IMAGE: Circadian dysregulation of the cell cycle increases tumor growth and time-dependent anti-cancer activity of PD-0332991. view more
Credit: Amita Sehgal
Disrupting normal circadian rhythms promotes tumor growth and suppresses the effects of a tumor-fighting drug, according to a new study publishing April 30 in the open-access journal PLOS Biology by Yool Lee, Amita Sehgal, and colleagues at the University of Pennsylvania. The results provide mechanistic support for “chronotherapy,” the delivery of cancer drugs timed to the endogenous circadian rhythm.
Circadian rhythms regulate many aspects of physiology from the organismic to the subcellular levels. Disruption of circadian rhythms, whether through jet travel, shift work, or sleep disturbances, is a known risk factor for several types of cancer. In animal models, hormonally induced circadian disruption promotes tumor growth, but the underlying mechanism or mechanisms have not been clear.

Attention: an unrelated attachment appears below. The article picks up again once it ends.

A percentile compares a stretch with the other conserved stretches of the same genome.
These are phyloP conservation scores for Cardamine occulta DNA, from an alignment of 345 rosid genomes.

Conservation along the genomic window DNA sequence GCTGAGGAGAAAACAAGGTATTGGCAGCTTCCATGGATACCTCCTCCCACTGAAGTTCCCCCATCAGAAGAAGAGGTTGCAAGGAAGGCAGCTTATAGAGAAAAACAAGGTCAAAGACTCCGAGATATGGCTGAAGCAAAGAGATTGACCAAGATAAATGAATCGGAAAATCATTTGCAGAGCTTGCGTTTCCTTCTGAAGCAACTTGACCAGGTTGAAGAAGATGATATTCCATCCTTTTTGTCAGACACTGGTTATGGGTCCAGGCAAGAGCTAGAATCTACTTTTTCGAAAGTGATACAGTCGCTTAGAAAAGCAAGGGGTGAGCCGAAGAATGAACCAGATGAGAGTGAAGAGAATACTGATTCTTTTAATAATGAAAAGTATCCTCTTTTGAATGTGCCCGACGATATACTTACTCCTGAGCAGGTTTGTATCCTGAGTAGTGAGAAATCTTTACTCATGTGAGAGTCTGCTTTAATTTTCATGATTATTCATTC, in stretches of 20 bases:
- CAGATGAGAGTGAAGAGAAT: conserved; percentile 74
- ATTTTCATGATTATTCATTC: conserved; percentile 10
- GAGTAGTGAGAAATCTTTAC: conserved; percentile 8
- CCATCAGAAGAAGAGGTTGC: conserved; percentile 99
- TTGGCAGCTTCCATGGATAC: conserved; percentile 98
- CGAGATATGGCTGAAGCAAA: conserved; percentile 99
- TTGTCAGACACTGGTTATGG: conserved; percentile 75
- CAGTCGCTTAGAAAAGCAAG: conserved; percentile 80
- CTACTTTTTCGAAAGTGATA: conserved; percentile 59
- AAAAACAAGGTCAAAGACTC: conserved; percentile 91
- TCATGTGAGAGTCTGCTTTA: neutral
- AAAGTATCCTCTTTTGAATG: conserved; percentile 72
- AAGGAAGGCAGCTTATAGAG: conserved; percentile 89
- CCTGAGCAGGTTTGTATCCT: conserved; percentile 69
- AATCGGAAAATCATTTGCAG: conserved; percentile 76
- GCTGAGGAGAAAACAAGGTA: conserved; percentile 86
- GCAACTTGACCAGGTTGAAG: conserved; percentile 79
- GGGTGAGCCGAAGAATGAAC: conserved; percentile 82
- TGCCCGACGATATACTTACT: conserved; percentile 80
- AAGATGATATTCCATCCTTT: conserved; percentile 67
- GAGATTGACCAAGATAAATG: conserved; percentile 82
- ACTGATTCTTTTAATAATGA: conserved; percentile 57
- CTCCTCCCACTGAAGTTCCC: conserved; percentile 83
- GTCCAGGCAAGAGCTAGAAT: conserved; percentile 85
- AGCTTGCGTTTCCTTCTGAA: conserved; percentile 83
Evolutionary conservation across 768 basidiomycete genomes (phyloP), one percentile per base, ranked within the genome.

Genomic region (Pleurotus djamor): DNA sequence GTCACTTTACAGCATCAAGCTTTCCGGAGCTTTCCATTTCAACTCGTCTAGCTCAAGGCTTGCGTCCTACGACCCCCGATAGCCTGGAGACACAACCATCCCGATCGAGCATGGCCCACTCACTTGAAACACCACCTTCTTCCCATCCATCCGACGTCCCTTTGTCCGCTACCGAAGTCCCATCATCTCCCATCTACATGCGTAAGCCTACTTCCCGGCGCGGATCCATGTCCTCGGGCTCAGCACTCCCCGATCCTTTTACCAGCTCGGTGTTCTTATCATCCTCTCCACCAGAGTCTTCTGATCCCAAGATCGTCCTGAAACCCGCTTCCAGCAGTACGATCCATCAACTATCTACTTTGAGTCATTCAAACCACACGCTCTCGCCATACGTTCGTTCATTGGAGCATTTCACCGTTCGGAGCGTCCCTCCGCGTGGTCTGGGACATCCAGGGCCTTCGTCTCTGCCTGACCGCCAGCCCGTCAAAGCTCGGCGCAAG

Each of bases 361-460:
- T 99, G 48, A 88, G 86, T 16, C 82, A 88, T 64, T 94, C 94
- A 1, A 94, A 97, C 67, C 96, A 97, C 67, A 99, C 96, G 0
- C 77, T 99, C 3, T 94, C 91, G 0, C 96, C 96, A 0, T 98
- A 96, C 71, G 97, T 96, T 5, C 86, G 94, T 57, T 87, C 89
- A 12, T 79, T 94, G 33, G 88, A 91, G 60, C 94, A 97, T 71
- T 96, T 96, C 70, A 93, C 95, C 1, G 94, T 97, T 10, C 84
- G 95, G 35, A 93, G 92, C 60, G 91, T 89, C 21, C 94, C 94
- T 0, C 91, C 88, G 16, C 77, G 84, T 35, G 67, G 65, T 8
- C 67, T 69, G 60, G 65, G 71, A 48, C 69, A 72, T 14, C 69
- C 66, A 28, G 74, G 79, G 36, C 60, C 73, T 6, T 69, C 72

To uncover potential mechanisms, the authors used the hormone dexamethasone to chronically advance daily rhythms in cultured cells. They found that treatment altered expression of multiple genes, especially those involved in regulating the cell cycle. Circadian rhythm disruption increased cell proliferation, an effect that could be traced to increased expression of a cell-cycle control protein called cyclin D1. Cyclin D1, in turn,
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